Finished up The Girl in Red by Christina Henry last week. Fun retelling of the Red Riding Hood narrative set in an apocalyptic, plague-ridden United States. Cordelia, or Red as she prefers, is walking to Grandma's house, and doing her best to avoid, outsmart, and overcome the military, ruthless militias, and scavengers intent on harm. … Continue reading Summer Reading: Christina Henry’s THE GIRL IN RED
Nearly finished with Chuck Wendig's apocalyptic tome, Wanderers, and I wanted to share a powerful exchange between two central characters (Benji, a CDC specialist, and Matthew, a broken and defeated pastor who's lost his faith). No spoilers here, just one of those heady truths we so often find in good fiction.
Stålenhag is a Swedish visual artist, writer, musician, and tabletop RPG designer, and it seems as though he's been churning out his creative projects for a number of years. As with much of the cool art that's out there*, I'm only learning about it now, hence the whole "late to dinner" phrase in the title.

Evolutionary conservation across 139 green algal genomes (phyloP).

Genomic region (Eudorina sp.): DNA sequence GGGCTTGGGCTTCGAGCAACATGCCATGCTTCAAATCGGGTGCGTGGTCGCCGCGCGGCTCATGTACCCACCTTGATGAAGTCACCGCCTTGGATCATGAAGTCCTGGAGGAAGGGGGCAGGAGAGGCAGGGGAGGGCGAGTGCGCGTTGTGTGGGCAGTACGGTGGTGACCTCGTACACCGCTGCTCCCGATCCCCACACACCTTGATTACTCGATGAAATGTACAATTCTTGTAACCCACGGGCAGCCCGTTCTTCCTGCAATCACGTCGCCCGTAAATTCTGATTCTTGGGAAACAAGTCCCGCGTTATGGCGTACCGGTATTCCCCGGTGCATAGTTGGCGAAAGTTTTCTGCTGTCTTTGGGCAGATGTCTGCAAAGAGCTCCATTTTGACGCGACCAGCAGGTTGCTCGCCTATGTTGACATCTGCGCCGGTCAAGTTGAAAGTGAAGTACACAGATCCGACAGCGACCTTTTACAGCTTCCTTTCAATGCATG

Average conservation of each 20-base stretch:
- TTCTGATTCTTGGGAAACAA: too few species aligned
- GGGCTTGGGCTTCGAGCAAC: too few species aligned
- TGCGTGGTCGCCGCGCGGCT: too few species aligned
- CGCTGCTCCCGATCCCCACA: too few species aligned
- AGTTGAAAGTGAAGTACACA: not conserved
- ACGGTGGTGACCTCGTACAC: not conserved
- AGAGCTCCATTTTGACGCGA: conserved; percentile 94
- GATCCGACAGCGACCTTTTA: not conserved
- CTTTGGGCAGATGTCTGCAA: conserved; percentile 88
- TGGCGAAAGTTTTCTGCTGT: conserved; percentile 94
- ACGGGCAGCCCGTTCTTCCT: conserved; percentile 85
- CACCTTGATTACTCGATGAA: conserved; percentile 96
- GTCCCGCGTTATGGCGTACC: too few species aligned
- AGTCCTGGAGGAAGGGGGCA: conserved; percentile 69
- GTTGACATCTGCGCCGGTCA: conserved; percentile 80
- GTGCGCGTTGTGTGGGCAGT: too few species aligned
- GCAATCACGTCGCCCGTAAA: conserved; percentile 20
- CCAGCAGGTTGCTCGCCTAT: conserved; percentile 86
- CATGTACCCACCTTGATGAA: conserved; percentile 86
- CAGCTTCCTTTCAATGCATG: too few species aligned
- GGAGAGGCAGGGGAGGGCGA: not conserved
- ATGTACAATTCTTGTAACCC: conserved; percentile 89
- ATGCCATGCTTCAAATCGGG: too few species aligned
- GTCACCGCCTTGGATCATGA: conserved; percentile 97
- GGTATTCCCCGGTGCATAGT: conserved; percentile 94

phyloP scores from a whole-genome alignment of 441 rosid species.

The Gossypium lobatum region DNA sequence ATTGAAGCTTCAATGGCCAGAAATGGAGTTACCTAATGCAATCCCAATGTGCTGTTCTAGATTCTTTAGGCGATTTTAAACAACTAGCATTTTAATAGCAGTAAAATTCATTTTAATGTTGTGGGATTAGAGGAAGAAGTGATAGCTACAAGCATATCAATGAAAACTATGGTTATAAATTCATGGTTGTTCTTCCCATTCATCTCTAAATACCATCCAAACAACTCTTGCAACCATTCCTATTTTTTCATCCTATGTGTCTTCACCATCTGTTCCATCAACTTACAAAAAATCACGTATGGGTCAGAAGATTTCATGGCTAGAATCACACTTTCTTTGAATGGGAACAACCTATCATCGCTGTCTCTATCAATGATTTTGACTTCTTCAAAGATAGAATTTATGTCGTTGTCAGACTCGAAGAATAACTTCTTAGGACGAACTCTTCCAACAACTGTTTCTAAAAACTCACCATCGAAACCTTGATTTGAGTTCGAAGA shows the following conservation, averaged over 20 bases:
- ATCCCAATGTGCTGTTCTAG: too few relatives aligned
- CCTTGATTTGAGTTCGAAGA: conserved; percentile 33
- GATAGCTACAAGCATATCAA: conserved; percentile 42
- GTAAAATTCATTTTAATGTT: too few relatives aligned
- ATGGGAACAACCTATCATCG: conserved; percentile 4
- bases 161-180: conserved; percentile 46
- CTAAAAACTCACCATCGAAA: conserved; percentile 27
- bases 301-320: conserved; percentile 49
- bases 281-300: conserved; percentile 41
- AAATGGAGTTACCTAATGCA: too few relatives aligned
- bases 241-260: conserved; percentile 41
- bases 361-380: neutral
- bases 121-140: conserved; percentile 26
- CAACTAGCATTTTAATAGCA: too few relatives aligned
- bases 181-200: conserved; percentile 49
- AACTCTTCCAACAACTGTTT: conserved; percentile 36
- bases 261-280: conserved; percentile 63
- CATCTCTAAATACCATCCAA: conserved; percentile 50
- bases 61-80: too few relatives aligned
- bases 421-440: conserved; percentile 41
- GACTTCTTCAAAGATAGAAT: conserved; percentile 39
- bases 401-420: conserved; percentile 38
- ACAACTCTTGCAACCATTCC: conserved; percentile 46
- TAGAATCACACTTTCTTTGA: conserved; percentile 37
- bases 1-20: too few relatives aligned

The Cabin at the End of the World: Eerie, intense, heart-wrenching thriller. Tension so thick you could bludgeon it with a specially hand-crafted doomsday gardening tool.
Two good ebook deals today on Amazon: 1) Train Dreams by Denis Johnson Anthony Doerr's New York Times review. 2) The Color of Water by James McBride Interview with James McBride on Global Perspectives Just under two bucks each. Check 'em out. Huzzah!
from New York Public Library "If no one is expecting much, it’s not hard to exceed their expectations." " ‘Don’t try to be an author,’ she said as we stood outside a lecture hall in the bitter cold. ‘You cannot control that. Instead, try to be a writer. And to do that, you must write. … Continue reading From Alison Smith’s “Her Left Hand, The Darkness”